Relationship of non-suicidal self-injury and suicide attempt: a psychopathological perspective

M. Pompili (1), A. Goracci (2), G. Giordano (1), D. Erbuto (1), P. Girardi (1), E.D. Klonsky (3), R.J. Baldessarini (4)

1 Department of Neurosciences, Mental Health and Sensory Organs, Suicide Prevention Center, Sant’Andrea Hospital, Sapienza University of Rome, Italy; 2 Division of Psychiatry, Department of Molecular Medicine, University of Siena School of Medicine, Siena, Italy; 3 Department of Psychology University of British Columbia, Vancouver, Canada; 4 Department of Psychiatry, Harvard Medical School, International Consortium for Mood & Psychotic Disorder Research, McLean Hospital, Boston, Massachusetts, USA.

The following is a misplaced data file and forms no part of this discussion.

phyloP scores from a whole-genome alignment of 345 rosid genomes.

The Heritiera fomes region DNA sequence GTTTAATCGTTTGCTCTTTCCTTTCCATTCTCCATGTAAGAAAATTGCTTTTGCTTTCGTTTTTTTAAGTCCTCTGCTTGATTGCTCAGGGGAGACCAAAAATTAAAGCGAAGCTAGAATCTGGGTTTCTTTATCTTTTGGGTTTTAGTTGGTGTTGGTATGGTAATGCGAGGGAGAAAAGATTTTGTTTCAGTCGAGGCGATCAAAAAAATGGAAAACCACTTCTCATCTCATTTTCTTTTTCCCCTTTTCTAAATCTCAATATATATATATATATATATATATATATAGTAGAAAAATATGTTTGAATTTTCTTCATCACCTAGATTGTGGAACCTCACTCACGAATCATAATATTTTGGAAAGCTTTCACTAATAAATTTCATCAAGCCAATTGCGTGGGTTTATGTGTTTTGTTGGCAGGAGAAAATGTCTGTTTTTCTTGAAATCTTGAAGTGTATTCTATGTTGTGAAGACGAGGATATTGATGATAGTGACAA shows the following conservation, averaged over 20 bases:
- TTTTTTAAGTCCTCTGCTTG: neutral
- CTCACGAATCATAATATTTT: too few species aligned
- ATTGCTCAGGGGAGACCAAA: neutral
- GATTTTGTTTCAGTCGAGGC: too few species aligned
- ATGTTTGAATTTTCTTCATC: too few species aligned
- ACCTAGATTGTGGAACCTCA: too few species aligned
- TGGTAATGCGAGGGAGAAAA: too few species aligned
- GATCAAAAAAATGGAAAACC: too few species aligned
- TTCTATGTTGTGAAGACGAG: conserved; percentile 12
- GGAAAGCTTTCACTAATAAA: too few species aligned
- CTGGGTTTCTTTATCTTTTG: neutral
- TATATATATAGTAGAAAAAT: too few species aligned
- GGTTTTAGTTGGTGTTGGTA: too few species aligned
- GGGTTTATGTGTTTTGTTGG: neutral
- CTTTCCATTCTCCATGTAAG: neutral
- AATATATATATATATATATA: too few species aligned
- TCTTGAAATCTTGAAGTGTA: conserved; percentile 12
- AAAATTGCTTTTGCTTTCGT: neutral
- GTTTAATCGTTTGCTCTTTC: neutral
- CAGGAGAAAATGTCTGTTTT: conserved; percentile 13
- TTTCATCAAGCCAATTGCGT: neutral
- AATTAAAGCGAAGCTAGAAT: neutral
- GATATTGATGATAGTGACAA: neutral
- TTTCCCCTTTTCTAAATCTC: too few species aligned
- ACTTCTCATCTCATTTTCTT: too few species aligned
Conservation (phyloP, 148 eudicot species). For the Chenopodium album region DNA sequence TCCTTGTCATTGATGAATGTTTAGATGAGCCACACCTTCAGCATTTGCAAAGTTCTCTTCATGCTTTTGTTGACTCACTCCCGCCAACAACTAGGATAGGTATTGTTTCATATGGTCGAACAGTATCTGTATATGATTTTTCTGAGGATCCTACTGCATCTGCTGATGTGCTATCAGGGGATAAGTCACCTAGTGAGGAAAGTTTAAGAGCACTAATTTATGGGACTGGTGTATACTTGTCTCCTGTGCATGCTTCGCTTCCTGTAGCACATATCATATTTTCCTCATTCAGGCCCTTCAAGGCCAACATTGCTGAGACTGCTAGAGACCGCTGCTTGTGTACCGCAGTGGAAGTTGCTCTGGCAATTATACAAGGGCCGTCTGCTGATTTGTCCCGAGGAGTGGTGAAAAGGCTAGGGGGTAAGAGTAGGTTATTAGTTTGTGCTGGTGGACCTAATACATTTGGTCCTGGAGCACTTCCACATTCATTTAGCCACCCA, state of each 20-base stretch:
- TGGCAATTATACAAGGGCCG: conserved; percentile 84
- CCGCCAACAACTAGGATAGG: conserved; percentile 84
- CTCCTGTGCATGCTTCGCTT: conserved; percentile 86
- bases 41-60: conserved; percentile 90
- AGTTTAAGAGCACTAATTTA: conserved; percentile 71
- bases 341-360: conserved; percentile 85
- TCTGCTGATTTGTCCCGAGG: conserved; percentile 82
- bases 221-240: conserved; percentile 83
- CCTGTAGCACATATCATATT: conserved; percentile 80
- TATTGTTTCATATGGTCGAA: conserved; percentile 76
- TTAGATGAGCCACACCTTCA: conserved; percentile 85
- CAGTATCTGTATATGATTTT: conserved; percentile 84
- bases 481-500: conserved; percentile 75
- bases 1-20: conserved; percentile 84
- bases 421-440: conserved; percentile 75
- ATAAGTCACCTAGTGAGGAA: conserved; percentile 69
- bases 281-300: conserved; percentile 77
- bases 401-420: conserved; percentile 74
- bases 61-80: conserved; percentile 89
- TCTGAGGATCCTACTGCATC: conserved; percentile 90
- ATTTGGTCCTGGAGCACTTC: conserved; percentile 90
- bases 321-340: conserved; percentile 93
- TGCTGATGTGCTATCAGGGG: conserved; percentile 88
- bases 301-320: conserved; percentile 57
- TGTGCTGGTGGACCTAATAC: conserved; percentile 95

Non-suicidal self-injury (NSSI) is not uncommon in the general population, and is prevalent in association with a range of psychiatric disorders including major affective, personality and neuropsychiatric disorders. It often starts in childhood or early adolescence and involves repeated bouts of self-injurious acts, with similar risks among females and males. Such behaviours are distinguished from suicide attempts by an evident lack of lethal intent. Nevertheless, NSSI and suicidal behaviours occur frequently in the same persons, and NSSI can be a precursor of suicidal behaviour. NSSI typically seems to represent an effort to reduce overwhelming negative emotions, which can include dysphoric or depressive states. Indeed, the experience of immediate relief may contribute to the repetition of self-injurious behaviours. NSSI may also arise in response to a felt need for punishment or a desire to influence or seek help from others. NSSI behaviours occur far more frequently than suicide attempts, and usually are of low medical severity and rarely fatal. In addition to representing an important psychiatric syndrome in its own right, NSSI is a major risk factor for suicide that requires ongoing assessment of suicidal intent.

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